Table of Contents:
- Types of Cat Toys
- Figure Out Your Cat’s Preferences
- Features to Consider in Cat Toys
- Ideal Choice for Your Pet
- Shopping Tips for Buying Cat Toys
There are tons of cat toys on the market, but do you know your cat’s preference? Is your cat a birder, a mouser, or a bugger? Does your cat prefer toys that mimic birds, mice, or catching bugs? There are many types of toys made for cats and each cat has their own preference as to what stimulates them to interact.
Favored toys help cats mimic predatory acts that would perform if they were to hunt for their food. Although your cat may not need to “hunt,” they still enjoy the action and movement involved with the process. Cats love to chase, pounce, capture, carry, bite, and roll around with a great toy.
Let’s consider the types of toys and figure out what your cat likes best:
Types of Cat Toys
Some cats prefer toys that either mimics the sounds, textures, or movements of prey. Cat toys on the market may be designed to move, vibrate, twitter, squeak, or swing, simulating “prey” to induce a cat to react and play. Natural substrates, such as leather, fur or feathers, are popular with cats, however, some cats prefer fabric or items that crinkle like plastic or foil. Some kitties like toys with no sound, while others prefer squeaks, twitters, chips, or crackles. Others like playthings that move quickly across surfaces (like a small ball), pieces of kibble that slide across the floor, or a laser light on a wall for them to “chase.” Many cats love toys that can be tossed up with their paws, swatted, and bit Some cat toys are even enriched with catnip to entice play.
Figure Out Your Cat’s Preferences
Buy several cat toys and roll them or toss them to your cat to determine their preference. Watch to see which type of toy is most interesting to your cat. For example, you may see a trend of your cat preferring toys that simulate birds such as bird shaped toys, toys that chirp, toys made of a bird-like feathers, or toys that create bird-like movements (fluttering toys). Other cats will prefer toys that mimic “catching small rodents,” such as toys shaped like mice, toys that squeak, toys made of fur, or toys that have encourage jerking movements. They may also enjoy tossing, biting, or carrying their “prey” around in their mouths. Movements that simulate bug catching are also a favorite toy for many cats. You can test this by giving your cat a bit of food to chase, using a laser light on the floor or wall, or by playing with a string with a knot on the end and moving it quickly.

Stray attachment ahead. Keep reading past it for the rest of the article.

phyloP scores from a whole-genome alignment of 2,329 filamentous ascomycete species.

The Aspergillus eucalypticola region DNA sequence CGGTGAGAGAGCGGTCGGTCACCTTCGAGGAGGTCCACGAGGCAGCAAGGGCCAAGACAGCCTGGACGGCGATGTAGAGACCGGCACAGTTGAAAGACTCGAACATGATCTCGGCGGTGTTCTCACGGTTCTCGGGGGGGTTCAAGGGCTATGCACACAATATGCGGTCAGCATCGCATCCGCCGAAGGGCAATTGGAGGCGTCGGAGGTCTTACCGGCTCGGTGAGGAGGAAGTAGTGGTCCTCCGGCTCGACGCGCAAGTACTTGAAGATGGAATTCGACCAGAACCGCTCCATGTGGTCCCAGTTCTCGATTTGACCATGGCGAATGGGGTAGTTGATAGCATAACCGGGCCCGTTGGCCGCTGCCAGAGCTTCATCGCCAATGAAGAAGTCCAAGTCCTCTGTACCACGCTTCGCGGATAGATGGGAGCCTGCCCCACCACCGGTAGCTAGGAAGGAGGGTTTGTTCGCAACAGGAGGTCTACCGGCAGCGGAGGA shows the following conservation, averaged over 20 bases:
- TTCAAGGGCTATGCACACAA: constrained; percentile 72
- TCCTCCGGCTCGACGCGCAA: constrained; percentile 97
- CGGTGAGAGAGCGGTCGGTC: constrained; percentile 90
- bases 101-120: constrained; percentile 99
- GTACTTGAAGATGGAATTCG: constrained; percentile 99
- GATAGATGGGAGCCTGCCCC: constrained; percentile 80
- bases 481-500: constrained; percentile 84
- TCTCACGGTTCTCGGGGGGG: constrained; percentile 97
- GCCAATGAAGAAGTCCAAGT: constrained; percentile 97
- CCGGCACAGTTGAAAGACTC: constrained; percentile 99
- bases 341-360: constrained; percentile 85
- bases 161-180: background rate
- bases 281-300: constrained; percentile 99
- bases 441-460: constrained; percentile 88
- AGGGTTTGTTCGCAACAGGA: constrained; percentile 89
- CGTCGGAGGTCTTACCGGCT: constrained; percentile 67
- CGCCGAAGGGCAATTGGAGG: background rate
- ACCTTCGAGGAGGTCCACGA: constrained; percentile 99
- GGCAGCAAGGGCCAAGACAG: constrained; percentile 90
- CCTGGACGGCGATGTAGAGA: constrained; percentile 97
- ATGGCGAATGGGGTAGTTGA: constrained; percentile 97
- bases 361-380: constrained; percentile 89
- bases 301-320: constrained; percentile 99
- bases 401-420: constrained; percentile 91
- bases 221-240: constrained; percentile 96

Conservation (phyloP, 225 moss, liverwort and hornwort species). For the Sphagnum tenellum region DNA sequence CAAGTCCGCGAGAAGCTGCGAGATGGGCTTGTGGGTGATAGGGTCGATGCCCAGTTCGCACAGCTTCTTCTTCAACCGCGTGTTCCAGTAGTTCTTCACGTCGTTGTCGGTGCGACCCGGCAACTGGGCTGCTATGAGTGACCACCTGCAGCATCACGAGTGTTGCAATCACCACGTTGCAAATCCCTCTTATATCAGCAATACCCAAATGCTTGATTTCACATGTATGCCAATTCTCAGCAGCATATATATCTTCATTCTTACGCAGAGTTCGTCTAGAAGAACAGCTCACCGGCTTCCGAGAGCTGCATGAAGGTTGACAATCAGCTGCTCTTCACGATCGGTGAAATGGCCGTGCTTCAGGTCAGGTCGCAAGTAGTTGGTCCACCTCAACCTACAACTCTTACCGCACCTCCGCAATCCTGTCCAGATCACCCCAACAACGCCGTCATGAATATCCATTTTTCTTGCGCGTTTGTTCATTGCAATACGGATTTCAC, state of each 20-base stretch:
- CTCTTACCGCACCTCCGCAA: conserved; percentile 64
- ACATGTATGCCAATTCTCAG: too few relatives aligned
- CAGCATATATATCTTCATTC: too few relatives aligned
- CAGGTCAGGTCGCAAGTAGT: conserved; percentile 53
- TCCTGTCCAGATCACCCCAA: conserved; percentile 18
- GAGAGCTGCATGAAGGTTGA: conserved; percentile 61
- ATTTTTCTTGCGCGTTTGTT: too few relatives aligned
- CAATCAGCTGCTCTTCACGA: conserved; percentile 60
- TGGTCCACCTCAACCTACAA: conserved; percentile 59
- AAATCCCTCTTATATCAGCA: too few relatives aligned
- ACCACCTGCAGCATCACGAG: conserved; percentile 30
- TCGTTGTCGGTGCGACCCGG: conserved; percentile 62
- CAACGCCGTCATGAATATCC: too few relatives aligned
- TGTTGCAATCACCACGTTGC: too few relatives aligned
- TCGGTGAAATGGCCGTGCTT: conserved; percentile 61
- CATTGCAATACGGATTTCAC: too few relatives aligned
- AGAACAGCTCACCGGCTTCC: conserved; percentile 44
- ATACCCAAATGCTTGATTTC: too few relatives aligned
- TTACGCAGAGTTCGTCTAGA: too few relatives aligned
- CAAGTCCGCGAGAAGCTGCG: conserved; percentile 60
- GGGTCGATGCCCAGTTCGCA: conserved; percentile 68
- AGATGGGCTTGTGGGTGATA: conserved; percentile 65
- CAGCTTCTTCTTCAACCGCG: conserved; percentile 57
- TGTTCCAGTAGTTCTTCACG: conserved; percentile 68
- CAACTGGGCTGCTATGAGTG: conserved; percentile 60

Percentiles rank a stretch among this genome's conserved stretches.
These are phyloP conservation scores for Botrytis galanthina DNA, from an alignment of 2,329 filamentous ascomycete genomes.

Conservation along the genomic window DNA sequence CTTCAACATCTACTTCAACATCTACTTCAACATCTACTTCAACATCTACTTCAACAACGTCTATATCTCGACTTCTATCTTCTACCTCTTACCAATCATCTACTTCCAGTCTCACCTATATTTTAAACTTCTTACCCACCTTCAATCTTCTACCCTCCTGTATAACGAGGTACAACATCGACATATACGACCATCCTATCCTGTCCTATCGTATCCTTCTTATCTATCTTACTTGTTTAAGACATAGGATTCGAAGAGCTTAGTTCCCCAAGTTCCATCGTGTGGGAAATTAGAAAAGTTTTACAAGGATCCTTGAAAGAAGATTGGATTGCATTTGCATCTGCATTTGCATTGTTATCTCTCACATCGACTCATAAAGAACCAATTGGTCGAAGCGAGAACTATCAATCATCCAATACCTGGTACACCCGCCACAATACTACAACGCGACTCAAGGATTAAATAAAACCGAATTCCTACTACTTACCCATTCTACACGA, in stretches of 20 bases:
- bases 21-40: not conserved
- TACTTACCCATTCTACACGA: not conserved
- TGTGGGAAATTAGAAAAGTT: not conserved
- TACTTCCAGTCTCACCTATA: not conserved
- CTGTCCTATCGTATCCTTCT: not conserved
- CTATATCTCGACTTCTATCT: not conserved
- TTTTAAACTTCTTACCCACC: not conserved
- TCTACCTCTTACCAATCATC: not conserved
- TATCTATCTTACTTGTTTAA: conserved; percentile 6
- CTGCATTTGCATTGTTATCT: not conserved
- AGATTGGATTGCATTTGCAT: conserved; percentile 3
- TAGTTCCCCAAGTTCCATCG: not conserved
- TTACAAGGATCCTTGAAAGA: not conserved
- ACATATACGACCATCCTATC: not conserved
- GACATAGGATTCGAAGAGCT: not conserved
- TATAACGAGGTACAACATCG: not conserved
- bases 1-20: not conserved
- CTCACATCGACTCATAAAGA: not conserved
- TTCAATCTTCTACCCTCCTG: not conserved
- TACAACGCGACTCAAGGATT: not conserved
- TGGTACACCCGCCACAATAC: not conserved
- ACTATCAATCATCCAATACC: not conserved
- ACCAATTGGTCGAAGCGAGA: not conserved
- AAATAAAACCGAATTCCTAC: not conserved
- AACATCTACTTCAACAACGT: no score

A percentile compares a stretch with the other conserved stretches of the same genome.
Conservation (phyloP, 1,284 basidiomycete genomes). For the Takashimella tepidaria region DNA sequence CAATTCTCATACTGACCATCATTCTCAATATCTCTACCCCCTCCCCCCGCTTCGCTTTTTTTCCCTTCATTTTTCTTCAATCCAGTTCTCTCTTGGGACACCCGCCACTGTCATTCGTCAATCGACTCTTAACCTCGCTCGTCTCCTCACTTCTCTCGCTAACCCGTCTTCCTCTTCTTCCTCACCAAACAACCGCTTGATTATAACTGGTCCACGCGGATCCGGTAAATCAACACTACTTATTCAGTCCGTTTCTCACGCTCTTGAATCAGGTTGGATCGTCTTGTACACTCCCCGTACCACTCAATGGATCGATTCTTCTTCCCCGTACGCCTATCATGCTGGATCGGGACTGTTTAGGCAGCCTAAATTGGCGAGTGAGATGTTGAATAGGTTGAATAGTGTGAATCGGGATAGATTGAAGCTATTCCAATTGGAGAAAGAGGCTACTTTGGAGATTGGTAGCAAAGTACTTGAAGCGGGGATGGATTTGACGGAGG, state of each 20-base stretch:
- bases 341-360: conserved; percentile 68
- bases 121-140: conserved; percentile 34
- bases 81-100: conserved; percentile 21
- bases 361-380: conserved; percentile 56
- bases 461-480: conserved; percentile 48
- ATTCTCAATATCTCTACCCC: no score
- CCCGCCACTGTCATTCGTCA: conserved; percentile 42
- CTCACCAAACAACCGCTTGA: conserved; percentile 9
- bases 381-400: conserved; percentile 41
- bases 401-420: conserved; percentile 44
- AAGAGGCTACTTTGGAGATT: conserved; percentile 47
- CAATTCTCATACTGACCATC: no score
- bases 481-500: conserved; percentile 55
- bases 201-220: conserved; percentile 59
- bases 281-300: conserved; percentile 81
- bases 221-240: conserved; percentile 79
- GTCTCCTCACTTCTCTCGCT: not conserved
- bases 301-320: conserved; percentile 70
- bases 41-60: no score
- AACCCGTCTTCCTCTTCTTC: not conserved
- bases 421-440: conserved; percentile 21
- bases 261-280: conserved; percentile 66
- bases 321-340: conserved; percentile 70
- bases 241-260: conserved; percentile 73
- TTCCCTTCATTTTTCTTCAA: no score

When trying out new cat toys, introduce them one at a time. Use different sizes, shapes, and textures. Try fur, feathers, fabric, and leather. Roll them, toss them, slide them, and move them in different ways and at different speeds. When using dangling toys, such as wands or sticks that have a dangling object, play with your cat by dangling the toy in front of them and slowly moving it away. Try the feathery options that fly and mimic bird feather movement. These work really well and will often provoke a “pounce” in cats. You might find that you cat likes a crinkle ball that rolls or bounces and makes noise when they “attack,” simulating the movement and sounds of prey.
Once you figure out what your cat prefers, you can vary the sizes and types of cat toys within that category.
Features to Consider in Cat Toys
- Ability to move/flutter/fly
- Ability to make sounds
- Safety (no parts that can be swallowed)
- Compatibility with your cat’s interests
Ideal Choice for Your Pet
The ideal choice of cat toys will depend on your cat’s preference. Offer a variety and rotate toys often. If you don’t yet know your cat’s preference, some initial options are a feathery flyer, some round crinkle balls, a laser pointer, and something stuffed with catnip.
Shopping Tips for Buying Cat Toys
- Don’t buy too many toys at first. Just get enough to distract your cat. Buy more cat toys as you know what types of toys your cat prefers.
- When choosing a cat toy, consider safety. Make sure that no parts of the toy can be swallowed or eaten. If you are unsure how your pet will react to a toy, supervise playtime and hide toys when you are not able to observe their behavior.
- Try catnip. It’s a huge hit with many cats, already added to many toys, and easy to grow at home.
- Offer your cat a variety of toys and rotate them out periodically to keep things fresh and exciting. A reasonable rotation is to hide your current playthings every 2 – 3 days and replace them with new items.
- Consider homemade cat toy options. Try using empty paper bags, rolled up paper balls, milk bottle “rings,” or empty toilet paper rolls. You can also stuff a light weight sock or make small catnip toys from spare fabric. Some owners will even hide treats around the house, so that their cat will be occupied when they aren’t home.
- Make time to play with your cat every day, at least 8 – 12 minutes per day per cat. Try using interactive cat toys, like laser lights and dangling “flyers,” or playing games to keep them engaged.